Today marks the publication of yet another study telling us that our screens are making us miserable. Psychologist Jean Twenge at San Diego State University looked at survey results from more than a million U.S. 8th-, 10th-, and 12th-graders and found that those who spent more than an hour a day gazing into the rectangular abyss were unhappier and that gloom levels were correlated with screen time. The study also reports that teenagers are more miserable than they were in 2012 when apparently fewer of them had smartphones.
Now, I’d just like to point out some possible additional variables here. In 2012 Barack Obama won the presidency for the second time and as Atlantic journalist Molly Ball wrote, “his embrace of liberal stances on social issues, and the simultaneous victories for causes like same-sex marriage and marijuana legalization seemed to herald the dawn of a new, more liberal America.” So yeah…it might be possible that it isn’t the screen that is making us miserable, but what we see through it. Trump. Climate change. Men being horrible. Nazis. Rising inequality. Trump.
I have thought about getting rid of mine completely. Yet as tempting as it might be to set my phone on fire, I need to know what is going on in this country of ours if I am going to fight for a better world–and editors these days expect to be able to get ahold of me on short notice. My phone allows me to leave the house.
Arianna Huffington apparently has a new app that will save us all from the hell of phone dependency, but excuse me if I mistrust her alleged concern for my wellbeing given that she popularized a business model premised on not paying writers. Besides, her app isn’t yet available for the iPhone.
What’s needed is balance. Or self control. Despite not being well known for either, I humbly offer a few tips for limiting screen time and re-engaging with the real world.
- Smear your phone with raw meat and bury it in the backyard. Wait to check Twitter until the dog digs it up.
- Give your phone to your children and ask them to hide it. A fun game for the whole family! Tell them they can’t tell you where it is, even if you start to cry or begin to murmur the word “Mueller” over and over in a weird whispery voice.
- Write a real letter to a friend. Art is encouraged, but no drawing emojis!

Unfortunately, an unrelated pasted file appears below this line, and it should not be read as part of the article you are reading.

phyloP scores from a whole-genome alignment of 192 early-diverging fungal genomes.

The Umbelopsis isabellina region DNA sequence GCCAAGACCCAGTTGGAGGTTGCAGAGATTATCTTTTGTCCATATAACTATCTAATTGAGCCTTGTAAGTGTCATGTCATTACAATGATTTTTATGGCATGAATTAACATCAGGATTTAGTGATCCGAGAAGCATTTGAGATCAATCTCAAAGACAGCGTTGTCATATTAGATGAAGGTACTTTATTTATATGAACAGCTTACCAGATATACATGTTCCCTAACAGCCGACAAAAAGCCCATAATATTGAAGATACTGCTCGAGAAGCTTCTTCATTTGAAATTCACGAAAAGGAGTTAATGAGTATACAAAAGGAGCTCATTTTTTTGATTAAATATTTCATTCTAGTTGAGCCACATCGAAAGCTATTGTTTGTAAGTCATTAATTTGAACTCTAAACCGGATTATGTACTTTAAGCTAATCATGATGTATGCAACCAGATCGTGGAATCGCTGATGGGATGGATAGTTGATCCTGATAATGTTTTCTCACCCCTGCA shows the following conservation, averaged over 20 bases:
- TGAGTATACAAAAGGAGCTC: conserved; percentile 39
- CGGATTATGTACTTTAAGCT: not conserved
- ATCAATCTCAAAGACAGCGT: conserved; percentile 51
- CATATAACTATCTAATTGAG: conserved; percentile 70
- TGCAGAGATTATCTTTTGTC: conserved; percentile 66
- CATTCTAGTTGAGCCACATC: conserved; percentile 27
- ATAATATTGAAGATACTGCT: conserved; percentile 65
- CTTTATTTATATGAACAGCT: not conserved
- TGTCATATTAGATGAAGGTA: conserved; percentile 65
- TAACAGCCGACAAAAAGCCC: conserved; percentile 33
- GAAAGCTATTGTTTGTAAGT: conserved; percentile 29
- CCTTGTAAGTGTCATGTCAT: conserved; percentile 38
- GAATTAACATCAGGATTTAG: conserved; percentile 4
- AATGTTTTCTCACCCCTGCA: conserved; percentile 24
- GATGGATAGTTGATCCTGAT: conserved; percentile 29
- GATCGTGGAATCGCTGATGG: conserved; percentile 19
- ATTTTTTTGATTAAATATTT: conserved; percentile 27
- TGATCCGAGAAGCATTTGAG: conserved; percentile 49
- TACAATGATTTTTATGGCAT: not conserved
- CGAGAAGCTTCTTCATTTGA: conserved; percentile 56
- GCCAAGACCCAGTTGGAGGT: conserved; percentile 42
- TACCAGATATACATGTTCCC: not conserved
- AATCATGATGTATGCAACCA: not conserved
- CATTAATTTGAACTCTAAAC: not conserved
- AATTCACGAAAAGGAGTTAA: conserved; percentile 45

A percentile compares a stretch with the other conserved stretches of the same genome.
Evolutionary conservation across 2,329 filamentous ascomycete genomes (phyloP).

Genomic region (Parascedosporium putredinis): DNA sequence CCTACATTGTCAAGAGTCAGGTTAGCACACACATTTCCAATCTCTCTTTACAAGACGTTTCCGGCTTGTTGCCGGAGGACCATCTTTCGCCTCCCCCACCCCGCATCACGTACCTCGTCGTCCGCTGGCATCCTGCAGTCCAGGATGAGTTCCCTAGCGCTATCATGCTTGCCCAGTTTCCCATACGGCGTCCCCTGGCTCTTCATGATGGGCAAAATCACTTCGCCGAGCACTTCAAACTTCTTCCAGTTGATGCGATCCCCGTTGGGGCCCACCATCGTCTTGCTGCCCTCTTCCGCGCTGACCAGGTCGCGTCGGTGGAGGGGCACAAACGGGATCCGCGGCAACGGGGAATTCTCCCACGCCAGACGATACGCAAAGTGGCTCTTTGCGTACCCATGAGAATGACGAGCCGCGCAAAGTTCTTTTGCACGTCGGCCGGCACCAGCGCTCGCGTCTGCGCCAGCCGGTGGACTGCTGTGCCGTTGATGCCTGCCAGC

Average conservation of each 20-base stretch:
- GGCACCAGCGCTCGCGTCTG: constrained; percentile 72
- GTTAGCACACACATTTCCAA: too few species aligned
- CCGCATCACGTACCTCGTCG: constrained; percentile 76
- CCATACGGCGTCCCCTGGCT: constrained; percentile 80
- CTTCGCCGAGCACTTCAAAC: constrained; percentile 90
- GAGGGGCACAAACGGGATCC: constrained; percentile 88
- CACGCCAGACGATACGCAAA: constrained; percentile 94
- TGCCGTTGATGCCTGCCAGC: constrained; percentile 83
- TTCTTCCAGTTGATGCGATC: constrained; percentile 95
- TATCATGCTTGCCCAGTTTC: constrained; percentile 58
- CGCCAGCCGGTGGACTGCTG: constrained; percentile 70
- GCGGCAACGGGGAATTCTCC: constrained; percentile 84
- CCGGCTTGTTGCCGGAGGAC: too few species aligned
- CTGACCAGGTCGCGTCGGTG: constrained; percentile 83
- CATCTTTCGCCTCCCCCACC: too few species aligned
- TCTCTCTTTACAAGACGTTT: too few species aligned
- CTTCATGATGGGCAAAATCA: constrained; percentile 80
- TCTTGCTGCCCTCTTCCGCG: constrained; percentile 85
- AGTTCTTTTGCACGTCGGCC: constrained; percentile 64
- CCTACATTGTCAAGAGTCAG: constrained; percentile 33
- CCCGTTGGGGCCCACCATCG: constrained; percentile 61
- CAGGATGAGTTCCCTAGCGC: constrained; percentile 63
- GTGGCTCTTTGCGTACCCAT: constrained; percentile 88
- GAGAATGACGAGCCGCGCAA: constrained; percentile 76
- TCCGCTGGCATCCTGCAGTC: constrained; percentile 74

- Instead of keeping your phone under your pillow when you sleep, set it across the room, so when you wake up at 3:00 AM with a feeling of impending doom and just want to make sure no one has launched any nuclear missiles since you went to bed, you’ll have to get up to check. Exercise!
- Read a physical book. You could start with a children’s picture book, and just pretend that the illustrations are a pair of shoes you thought about buying three weeks ago or some kind of diet scam involving kelp.
- Take a bath with your phone after a few stiff scotches and accidentally drop it in.
These are just a few ideas. Get creative! The key thing to remember is that you have the power to take a break. And you might need to now and then. The world can be bleak and the digital world turns that bleakness into a strangely compelling sushi train of despair, black humor, and outrage. In the real world, the bleakness is there, but it it mottled with loveliness and, crucially, plenty of calm dullness.
Dullness is good for you. If I’m not mistaken, this whole mindfulness craze is basically about doing the dullest thing you can think of and then not thinking about anything. And it apparently turns you into a joyful, compassionate millionaire in no time.
Now if you’ll excuse me, I am going to go take a boring-ass walk, sans phone, to reduce my misery index, and then come home and call my congressman and my editor. After that, who knows. Maybe I’ll take a bath.
Photo: American X-ray journal, 1902, via Flickr